A case study of the philosophies, policies and practices of educational management at the Church College of New Zealand : a thesis presented in partial fulfilment of the requirements for the degree of Master of Education at Massey University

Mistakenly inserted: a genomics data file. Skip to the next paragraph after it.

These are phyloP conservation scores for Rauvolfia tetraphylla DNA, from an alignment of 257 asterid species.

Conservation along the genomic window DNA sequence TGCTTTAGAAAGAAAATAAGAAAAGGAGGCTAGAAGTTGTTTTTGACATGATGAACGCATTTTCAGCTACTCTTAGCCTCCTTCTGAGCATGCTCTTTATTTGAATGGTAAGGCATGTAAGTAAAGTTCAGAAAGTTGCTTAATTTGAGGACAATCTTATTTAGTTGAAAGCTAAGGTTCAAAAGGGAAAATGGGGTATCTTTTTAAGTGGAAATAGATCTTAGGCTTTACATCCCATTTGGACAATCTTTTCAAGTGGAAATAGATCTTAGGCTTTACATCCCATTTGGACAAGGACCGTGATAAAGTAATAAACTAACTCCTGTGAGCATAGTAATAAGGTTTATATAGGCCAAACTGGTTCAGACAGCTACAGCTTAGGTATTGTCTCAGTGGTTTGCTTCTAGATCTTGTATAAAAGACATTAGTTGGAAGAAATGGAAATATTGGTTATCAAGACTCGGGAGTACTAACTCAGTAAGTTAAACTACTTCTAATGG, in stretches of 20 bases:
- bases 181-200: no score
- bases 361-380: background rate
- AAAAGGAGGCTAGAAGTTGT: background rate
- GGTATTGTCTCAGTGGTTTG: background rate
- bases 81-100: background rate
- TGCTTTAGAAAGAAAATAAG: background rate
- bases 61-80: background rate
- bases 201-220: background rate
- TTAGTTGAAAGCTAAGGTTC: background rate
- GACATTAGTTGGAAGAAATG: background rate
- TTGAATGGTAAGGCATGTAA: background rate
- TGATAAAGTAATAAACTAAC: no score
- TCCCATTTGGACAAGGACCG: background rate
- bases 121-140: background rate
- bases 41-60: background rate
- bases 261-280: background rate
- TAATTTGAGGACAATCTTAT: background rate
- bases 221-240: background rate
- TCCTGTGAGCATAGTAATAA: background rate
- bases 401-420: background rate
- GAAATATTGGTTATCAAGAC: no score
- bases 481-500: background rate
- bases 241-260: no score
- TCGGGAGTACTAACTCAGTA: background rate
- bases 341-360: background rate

This thesis explores the Educational Management practices at the Church College of New Zealand (CCNZ) in Hamilton. It has examined, analysed and presented answers to the research question which is: How effective is the LDS Church College in following both the philosophies and policies of the LDS Church Board of Education and those of the Ministry of Education in New Zealand?. This college belongs to the Church of Jesus Christ of Latter-Day Saints, a church that is also known as the LDS Church. The research was done through a case study approach because of the need to use a mixture of methods. Some of these methods are personal observation, use of current and historical data, semi-structured interviews, study of relevant records and documents at the Church College, the New Zealand Government through the Educational Review Office (ERO) and from private sources. The thesis initially looks at the Educational Management in general before it examines how management principles are applied at this Church College. I have arranged the various management positions at Church College into three groups. The first group is the Top Management that includes two people, the New Zealand Country Director and the Church College Principal. The second group is the Middle Management consisting of the Deputy Principal, the Assistant Principal, the Director of Finance and the Physical Facilities Director. The third group is the First Line Management that includes the Deans, the Heads of various Academic Departments, two Supervisors at the Physical Facilities Department, the Head Boy & Head Girl and finally, the Dorm Parents. Through interviews, I have examined their areas of responsibility and how they are fulfilling their management roles. While exploring the Church College historical background, I discovered that a number of LDS Church schools were built and operated in New Zealand before the existence of CCNZ. The LDS Church built these earlier schools because of the lack of educational facilities in New Zealand at the time. These schools were eventually closed down when the number of state schools increased to the point where the LDS Church schools were considered by the church leaders to be unnecessary. However, a few years later, the Church Mission President in New Zealand at the time persuaded the church leaders in Salt Lake City to approve the building of another school to be used to educate future church leaders in New Zealand. This was the beginning of the existence of the Church College of New Zealand in Hamilton. This thesis has analysed and produced evidence that the Church College is meeting the initial objectives of educating future church leaders in New Zealand. First, the school is producing the biggest number of full-time missionaries in the country when compared to the numbers from other church units in New Zealand. Second, many of the LDS Church leaders in New Zealand today were educated at Church College. Third, the Maori and Pacific Islands students' exam pass-rates at Church College are much higher than the national figures. The Church College is succeeding in educating their students both spiritually and academically. The balance between these two is creating good leaders in the church and in the society. The 1997 ERO Assurance Audit Report clearly states that the college is meeting its obligation to the Ministry of Education in New Zealand. It is also fulfilling the expectations of the LDS Church Board of Education by teaching religious education on campus. The Church College is successful in educating Maori and Pacific Island students. The exam pass rates for Maori and Pacific Island students are higher at Church College than the national figures. Finally, the management and administration of Church College is of high quality and that they are very effective and efficient in following both the philosophies and policies of the LDS Church Board of Education and those of the Ministry of Education in New Zealand. This conclusion was confirmed by most of the research participants as well as documents from the Educational Review Office.